There's no shortage of expert advice for improving your sleep: avoid caffeine and alcohol before bed, take a warm bath, turn in at the same time every night, keep your bedroom dark and quiet, stay away from screens, and so on. You might think you've crafted the perfect bedtime routine -- but how can you tell if it's working?

Two key metrics can help you determine whether you should change the way you wind down at night, according to June J. Pilcher, a psychology professor at Clemson University, who studies sleep.

Low sleep efficiency

One way to tell whether your nighttime behavior is helping you sleep is to compare the amount of time you spend in bed with the amount of time you spend actually sleeping. This ratio is known as sleep efficiency. If you regularly have trouble falling asleep, you might not be managing your habits in the best way, Pilcher says.

Many people fall asleep within five minutes, Pilcher notes, while others might take up to half an hour. There's no magic number, but once you feel like you've been lying awake for too long, get up.

Then, she says, "do something really boring," like read a dull book, until you feel sleepy. Avoid checking your phone or doing anything fun or active: "Vacuuming your house is not a good idea." 

Low sleep quality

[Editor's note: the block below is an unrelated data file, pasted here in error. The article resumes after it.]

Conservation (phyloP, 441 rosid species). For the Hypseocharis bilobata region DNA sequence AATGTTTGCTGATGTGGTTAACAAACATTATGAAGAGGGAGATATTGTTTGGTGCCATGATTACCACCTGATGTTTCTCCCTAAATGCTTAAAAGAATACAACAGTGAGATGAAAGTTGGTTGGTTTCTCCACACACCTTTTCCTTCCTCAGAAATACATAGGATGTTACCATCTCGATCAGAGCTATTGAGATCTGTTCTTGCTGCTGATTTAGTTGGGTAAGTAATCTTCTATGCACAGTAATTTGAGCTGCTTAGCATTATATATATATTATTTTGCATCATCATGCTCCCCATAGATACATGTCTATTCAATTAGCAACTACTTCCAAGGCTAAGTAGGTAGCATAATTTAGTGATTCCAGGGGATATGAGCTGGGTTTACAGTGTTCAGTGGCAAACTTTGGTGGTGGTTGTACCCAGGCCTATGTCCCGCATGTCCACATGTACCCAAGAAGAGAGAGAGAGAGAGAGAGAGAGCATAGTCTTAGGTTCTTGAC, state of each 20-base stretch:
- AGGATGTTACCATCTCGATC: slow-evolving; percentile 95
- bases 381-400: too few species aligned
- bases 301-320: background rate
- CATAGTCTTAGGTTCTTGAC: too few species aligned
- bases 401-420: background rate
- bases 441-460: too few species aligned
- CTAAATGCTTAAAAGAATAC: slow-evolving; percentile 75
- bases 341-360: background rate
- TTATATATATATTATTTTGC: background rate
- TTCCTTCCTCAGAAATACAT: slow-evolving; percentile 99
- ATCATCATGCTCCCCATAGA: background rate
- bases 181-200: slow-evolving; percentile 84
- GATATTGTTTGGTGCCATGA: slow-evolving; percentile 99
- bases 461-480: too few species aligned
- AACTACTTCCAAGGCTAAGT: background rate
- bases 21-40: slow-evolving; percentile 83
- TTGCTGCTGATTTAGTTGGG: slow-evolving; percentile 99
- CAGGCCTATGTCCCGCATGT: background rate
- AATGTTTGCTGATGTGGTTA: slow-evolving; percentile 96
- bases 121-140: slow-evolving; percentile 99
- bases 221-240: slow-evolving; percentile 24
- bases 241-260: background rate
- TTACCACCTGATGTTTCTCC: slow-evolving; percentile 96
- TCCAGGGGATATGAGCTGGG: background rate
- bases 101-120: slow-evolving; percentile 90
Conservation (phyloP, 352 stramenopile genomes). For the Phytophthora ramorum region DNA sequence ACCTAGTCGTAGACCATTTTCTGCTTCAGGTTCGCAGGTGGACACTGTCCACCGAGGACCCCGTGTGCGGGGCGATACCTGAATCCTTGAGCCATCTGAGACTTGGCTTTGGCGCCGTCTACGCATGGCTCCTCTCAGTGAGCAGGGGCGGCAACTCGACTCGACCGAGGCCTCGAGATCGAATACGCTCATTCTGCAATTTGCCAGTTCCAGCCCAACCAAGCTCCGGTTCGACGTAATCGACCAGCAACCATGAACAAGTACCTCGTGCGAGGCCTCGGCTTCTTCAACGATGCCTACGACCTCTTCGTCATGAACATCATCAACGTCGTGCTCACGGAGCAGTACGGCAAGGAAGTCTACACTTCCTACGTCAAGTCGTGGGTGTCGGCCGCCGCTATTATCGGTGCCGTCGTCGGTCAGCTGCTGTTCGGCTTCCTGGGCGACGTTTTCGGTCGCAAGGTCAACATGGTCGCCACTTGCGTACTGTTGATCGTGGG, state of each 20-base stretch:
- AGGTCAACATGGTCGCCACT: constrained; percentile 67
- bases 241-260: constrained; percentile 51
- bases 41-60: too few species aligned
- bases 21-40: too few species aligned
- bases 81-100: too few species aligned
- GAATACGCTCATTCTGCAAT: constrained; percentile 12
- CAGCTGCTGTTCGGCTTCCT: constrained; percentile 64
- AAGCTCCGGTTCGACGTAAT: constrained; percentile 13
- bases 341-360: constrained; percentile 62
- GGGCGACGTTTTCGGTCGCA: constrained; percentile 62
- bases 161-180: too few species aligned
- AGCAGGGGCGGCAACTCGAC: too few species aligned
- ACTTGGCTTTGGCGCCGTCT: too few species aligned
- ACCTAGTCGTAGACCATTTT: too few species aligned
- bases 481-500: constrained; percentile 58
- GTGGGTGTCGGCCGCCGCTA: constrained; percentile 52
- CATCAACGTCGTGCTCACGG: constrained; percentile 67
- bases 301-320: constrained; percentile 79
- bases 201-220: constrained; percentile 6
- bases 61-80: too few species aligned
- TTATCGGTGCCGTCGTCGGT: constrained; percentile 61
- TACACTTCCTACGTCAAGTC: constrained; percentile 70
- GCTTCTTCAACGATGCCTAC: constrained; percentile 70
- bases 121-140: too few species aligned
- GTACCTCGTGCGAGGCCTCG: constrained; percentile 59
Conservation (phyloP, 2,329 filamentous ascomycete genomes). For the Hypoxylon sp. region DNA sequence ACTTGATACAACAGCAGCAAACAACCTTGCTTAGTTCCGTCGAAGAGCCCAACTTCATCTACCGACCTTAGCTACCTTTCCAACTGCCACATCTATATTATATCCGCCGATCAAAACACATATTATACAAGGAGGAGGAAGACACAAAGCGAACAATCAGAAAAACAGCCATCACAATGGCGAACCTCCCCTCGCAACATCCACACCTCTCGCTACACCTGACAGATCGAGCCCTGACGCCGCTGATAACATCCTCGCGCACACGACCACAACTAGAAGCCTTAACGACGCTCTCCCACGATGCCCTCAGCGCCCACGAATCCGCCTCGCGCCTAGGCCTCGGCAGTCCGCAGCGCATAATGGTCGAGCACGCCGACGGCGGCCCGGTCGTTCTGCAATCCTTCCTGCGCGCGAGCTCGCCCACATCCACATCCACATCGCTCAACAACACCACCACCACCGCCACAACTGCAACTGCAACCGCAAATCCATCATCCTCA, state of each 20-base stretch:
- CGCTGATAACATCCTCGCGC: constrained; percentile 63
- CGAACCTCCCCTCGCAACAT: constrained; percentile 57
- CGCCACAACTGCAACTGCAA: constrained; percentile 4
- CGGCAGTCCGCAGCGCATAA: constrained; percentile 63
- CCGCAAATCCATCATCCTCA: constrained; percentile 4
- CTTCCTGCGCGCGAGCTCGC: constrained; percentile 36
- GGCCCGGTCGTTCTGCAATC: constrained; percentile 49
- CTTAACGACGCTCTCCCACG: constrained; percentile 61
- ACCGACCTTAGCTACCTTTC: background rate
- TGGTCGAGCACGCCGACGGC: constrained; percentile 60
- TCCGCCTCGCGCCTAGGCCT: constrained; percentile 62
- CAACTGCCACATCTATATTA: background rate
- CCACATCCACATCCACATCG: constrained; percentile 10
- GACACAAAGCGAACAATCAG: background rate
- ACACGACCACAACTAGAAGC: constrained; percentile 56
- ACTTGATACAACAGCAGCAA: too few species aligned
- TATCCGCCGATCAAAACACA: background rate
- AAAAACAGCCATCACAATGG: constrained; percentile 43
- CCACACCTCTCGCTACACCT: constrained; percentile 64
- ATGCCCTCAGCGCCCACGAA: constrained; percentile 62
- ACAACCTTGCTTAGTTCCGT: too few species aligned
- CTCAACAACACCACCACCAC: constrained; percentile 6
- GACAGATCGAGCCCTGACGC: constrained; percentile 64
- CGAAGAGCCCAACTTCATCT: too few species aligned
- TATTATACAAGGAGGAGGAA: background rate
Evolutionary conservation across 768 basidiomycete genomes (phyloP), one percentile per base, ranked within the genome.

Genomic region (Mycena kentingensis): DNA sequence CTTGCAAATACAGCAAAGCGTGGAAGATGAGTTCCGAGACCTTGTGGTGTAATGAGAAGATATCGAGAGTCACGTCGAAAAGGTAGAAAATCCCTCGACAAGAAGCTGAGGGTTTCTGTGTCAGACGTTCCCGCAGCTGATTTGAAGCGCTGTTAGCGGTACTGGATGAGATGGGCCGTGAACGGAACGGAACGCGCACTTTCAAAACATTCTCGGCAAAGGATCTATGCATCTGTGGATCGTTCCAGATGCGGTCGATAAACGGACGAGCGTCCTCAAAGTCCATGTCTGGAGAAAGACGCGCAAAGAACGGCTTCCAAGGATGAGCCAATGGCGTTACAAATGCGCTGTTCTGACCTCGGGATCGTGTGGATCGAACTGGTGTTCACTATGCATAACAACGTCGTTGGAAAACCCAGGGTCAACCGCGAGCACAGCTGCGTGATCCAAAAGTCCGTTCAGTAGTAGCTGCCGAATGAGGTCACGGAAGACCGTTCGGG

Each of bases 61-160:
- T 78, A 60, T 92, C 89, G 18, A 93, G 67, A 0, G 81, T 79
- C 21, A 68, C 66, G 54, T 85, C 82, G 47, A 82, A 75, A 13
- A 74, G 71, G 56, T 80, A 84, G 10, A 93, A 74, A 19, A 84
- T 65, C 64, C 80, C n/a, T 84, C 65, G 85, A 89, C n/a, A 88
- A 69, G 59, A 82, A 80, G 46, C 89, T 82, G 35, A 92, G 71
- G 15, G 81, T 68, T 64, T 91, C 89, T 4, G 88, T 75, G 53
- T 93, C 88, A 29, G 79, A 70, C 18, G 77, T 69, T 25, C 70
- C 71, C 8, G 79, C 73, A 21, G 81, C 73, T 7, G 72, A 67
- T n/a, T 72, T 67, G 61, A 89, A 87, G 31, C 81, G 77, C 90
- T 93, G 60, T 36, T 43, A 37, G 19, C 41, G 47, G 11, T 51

Sleep researchers measure sleep quality in various ways, but you can track it yourself with a simple assessment, Pilcher says: When you wake up, rate the quality of your sleep on a scale of one to 10. If the number isn't as high as you'd like, re-evaluate your routine.

If you still aren't sleeping well (and you don't have a clinical sleep disorder), one counterintuitive method Pilcher suggests to improve both sleep quality and efficiency is to sleep less. If you're normally in bed for eight hours, try limiting yourself to seven hours for a trial period of two weeks. This will "force your body to take full advantage of a shortened sleep time," Pilcher says. Then, if you're falling asleep faster but still feel that you need more sleep in order to stay alert throughout the day, gradually increase your time in bed -- by about 15 minutes at a time, not a whole hour -- so that your body adjusts.

No matter what strategy you choose, it's best to first try to modify your behavior before you invest in an expensive new mattress or gadgets to help you sleep, Pilcher advises. "Often, just setting up a better behavioral response will fix the problem."